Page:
“1. . . . to take gas ratably from applicant's [Peerless'] well . . ., and to make necessary connection as soon as applicant lays a line connecting said well with respondent's [Republic's] line, and to continue to do so until the further order of this Commission; provided that, applicant shall lay its line from its well to the lines of respondent at some point designated by the respondent, but in said Section 14 in which said well of Peerless Oil and Gas Company has been drilled; and said respondent is required to make said designation immediately and without unreasonable delay, and in event of failure of respondent so to do, respondent shall no longer be permitted to produce any of its wells located in the Hugoton Oklahoma Gas Field.
“2. The terms and conditions of such taking of natural gas by Republic Natural Gas Company from said Peerless Oil and Gas Company's well shall be determined and agreed upon by and between applicant and respondent; and in the event said parties are unable to agree, applicant and respondent are hereby granted the right to make further application to the Commission for an order fixing such terms and conditions; and the Commission retains jurisdiction hereof for said purpose.”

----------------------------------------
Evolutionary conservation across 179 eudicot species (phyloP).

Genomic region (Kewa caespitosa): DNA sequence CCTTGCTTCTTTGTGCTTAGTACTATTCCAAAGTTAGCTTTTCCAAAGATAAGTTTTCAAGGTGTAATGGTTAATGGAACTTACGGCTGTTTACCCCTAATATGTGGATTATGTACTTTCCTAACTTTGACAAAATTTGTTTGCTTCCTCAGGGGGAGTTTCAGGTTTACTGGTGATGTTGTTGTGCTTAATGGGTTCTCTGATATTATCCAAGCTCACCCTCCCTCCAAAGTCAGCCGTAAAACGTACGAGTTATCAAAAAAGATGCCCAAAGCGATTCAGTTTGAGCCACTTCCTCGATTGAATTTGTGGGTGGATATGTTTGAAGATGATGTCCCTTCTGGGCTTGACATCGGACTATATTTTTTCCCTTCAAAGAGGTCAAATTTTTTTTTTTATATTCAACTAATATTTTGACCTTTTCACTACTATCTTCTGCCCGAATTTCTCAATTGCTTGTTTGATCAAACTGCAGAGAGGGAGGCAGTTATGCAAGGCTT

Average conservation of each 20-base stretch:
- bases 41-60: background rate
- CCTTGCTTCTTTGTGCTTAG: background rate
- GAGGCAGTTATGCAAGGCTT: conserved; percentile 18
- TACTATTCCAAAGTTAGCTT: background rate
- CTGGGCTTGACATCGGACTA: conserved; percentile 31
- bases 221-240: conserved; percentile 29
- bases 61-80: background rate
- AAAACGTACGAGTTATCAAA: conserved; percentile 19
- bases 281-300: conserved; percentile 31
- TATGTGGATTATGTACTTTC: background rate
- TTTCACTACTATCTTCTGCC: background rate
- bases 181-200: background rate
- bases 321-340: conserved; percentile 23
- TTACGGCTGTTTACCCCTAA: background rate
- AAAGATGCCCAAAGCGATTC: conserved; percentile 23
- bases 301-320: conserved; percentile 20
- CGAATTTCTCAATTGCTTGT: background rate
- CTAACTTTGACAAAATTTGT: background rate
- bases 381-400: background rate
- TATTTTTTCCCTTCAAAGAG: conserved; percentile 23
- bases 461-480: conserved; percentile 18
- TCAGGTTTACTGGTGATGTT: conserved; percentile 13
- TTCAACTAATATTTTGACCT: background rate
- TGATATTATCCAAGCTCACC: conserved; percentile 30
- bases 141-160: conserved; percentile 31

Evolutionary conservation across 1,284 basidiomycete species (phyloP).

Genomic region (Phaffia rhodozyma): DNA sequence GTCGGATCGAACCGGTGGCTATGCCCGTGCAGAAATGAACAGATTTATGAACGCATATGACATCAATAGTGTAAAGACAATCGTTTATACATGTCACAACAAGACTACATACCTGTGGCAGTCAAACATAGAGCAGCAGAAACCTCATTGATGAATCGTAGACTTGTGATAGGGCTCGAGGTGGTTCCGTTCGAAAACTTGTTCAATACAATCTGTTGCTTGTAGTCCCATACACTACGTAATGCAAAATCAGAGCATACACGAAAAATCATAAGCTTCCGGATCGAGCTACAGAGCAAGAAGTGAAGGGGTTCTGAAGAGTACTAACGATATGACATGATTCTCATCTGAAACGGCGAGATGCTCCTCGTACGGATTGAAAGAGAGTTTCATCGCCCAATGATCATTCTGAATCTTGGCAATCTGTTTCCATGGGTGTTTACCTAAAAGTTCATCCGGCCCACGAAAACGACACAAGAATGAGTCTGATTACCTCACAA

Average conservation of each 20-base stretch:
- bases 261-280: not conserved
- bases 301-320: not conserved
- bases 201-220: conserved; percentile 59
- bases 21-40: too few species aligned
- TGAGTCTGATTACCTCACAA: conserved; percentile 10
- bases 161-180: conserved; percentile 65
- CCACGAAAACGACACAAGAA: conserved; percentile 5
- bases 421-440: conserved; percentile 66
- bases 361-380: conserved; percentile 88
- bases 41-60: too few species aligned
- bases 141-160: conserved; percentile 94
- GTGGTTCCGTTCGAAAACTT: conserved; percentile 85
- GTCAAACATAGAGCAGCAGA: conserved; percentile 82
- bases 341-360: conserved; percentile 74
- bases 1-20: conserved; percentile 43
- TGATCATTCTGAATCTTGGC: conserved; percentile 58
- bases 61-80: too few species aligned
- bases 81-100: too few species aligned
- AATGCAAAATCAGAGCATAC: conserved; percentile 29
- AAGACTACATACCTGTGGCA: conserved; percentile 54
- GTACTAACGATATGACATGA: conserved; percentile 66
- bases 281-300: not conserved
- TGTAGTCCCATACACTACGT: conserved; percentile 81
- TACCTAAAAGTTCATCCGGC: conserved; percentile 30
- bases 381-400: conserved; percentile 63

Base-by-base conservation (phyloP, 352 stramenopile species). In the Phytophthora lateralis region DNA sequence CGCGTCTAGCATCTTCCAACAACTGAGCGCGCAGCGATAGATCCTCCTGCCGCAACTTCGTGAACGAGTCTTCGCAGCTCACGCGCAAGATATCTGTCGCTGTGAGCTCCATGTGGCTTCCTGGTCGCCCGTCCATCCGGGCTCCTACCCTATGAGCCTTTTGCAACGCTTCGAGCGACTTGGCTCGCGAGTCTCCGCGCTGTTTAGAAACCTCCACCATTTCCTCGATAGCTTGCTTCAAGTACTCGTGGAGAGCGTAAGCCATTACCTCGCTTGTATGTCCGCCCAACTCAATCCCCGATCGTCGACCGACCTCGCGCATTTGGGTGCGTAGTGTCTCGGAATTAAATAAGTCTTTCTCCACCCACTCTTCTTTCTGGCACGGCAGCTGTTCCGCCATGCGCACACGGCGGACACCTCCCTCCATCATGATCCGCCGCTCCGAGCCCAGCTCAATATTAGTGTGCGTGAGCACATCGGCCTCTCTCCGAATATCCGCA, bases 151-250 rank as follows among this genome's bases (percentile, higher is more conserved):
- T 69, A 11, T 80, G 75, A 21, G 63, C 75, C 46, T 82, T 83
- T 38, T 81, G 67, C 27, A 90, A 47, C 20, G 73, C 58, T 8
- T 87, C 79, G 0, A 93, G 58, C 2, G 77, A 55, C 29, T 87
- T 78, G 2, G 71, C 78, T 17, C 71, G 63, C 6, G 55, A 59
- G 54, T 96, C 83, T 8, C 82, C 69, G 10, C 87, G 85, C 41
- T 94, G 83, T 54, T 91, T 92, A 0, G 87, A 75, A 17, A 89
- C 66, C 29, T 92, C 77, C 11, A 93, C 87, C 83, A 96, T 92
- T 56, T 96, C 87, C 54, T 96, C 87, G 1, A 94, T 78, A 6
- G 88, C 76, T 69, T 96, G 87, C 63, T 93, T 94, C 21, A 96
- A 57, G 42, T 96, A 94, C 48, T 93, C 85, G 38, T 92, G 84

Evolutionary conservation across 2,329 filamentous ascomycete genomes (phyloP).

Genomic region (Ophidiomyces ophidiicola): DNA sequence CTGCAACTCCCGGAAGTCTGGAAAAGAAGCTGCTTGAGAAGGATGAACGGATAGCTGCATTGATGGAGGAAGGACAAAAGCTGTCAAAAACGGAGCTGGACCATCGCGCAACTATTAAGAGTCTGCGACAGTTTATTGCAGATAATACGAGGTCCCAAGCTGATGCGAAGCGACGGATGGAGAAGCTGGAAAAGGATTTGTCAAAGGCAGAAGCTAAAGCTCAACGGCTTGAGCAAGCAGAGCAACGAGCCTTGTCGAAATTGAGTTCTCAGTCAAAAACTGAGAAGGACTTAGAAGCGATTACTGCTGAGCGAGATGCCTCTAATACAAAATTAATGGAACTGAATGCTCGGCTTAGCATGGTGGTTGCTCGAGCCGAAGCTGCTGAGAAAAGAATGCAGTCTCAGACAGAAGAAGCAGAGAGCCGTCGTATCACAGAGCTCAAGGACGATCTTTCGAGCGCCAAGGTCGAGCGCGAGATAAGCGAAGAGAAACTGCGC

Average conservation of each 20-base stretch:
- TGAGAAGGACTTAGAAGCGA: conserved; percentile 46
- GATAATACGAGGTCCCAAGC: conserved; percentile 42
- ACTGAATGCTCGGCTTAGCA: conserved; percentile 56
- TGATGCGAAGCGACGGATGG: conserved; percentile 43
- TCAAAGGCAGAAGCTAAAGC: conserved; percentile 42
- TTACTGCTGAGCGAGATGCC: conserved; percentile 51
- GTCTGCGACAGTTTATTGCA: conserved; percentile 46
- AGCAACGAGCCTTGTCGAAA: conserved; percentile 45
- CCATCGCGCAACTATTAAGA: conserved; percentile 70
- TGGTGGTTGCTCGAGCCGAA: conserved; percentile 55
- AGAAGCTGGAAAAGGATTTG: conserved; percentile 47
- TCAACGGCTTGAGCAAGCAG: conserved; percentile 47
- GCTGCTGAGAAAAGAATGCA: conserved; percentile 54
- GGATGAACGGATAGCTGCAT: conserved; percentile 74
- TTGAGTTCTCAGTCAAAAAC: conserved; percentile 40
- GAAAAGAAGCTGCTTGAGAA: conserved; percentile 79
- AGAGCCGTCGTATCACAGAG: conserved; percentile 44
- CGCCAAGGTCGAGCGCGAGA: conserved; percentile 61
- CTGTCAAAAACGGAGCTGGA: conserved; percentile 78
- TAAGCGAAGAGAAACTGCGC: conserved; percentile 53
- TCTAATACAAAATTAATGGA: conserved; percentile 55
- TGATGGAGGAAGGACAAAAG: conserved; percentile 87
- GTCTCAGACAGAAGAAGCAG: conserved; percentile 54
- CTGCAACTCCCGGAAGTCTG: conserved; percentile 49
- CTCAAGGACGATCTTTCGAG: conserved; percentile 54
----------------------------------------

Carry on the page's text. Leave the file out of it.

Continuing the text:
On appeal, the Oklahoma Supreme Court affirmed, holding that Republic, having been given leave to enter the State on the basis of the legislation governing natural gas production, might not challenge its validity, and that neither the order nor the legislation on which it is based 62 Opinion of the Court.